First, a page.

Blood lactate changes in men during graded workloads at normal atmospheric pressure (100 kPa) and under simulated caisson conditions (400 kPa)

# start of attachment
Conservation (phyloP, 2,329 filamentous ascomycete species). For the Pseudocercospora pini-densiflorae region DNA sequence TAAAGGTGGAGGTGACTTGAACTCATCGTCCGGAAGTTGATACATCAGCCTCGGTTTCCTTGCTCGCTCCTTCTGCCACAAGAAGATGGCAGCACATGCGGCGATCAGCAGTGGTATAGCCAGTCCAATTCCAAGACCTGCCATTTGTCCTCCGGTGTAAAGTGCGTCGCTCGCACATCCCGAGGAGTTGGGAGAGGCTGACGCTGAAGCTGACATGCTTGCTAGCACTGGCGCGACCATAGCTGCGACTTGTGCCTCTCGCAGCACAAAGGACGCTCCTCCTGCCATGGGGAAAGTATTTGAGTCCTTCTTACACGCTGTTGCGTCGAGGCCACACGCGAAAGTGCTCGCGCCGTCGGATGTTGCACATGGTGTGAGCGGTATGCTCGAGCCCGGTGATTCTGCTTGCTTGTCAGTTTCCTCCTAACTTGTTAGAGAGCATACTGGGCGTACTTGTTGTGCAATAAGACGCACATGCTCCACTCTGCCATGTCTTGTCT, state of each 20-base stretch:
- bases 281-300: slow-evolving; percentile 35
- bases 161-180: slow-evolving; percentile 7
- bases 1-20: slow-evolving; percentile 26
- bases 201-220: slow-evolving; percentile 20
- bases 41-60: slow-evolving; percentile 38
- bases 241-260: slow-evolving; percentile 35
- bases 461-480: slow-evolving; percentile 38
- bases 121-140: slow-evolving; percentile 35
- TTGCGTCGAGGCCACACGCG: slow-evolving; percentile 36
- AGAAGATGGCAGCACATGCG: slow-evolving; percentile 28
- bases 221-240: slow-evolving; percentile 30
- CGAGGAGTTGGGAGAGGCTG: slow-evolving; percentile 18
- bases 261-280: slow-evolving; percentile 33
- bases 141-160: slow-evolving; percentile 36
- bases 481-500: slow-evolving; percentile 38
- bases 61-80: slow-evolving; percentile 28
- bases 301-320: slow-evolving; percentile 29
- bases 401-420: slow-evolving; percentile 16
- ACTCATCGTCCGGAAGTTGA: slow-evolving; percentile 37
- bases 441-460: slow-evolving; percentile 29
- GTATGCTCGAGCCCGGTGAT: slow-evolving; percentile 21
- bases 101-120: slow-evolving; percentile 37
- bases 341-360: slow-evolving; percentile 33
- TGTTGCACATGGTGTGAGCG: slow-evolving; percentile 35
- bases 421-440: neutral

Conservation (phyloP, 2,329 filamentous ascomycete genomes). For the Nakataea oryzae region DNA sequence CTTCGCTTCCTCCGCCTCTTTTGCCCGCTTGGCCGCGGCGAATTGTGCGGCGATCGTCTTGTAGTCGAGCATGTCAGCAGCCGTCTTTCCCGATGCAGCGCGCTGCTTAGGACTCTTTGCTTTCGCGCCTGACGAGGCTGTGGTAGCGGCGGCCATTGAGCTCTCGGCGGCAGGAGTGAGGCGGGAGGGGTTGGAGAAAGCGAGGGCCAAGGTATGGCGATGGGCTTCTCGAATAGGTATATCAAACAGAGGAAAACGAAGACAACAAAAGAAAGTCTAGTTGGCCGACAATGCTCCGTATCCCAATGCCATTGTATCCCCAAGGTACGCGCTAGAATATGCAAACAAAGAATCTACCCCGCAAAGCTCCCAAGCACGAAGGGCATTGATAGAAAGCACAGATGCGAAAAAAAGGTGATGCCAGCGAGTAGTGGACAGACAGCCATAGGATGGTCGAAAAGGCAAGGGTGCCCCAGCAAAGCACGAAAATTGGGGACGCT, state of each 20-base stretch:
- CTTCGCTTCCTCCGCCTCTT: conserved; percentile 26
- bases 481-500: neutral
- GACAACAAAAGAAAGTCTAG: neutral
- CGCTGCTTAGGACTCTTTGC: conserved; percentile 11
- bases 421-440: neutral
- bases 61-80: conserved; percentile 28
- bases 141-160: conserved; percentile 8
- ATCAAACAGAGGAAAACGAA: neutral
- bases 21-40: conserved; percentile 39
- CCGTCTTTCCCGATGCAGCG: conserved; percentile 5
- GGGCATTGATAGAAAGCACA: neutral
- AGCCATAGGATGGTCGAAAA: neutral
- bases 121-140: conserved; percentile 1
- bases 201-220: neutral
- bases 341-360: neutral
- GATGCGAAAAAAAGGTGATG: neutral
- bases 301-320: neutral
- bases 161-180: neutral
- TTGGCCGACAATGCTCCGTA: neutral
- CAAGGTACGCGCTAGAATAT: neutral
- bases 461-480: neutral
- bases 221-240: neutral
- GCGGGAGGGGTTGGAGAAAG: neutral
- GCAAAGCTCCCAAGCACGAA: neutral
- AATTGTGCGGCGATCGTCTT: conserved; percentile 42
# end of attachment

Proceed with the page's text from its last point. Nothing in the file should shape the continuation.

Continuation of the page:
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Objectives: A hyperbaric environment may influence lactate metabolism due to hyperoxia affecting biochemical pathways. The purpose of our study was to determine the blood lactate levels occurring at high workloads in a sample of professional divers under simulated caisson conditions. The ambient air pressure was equivalent to a diving depth of 30 m of seawater (400 kPa). Methods: A total of 23 healthy male subjects performed graded bicycle exercise in a dry hyperbaric chamber up to a maximum of 3.5 W kg−1 body weight at normal (100 kPa) and elevated ambient air pressure (400 kPa). The blood lactate level and the heart rate were measured. Results: In comparison with control conditions, the heart rate and the peripheral blood lactate level were significantly lower at depth for all workloads. Conclusions: The differences between the normobaric and hyperbaric lactate values may be explained by an overall improvement in lactate metabolism at elevated ambient pressure, especially in the working muscles and the organs responsible for the lactate reduction, i.e., the liver. The reduced heart rate may be an effect of the improved tissue oxygen supply at depth.
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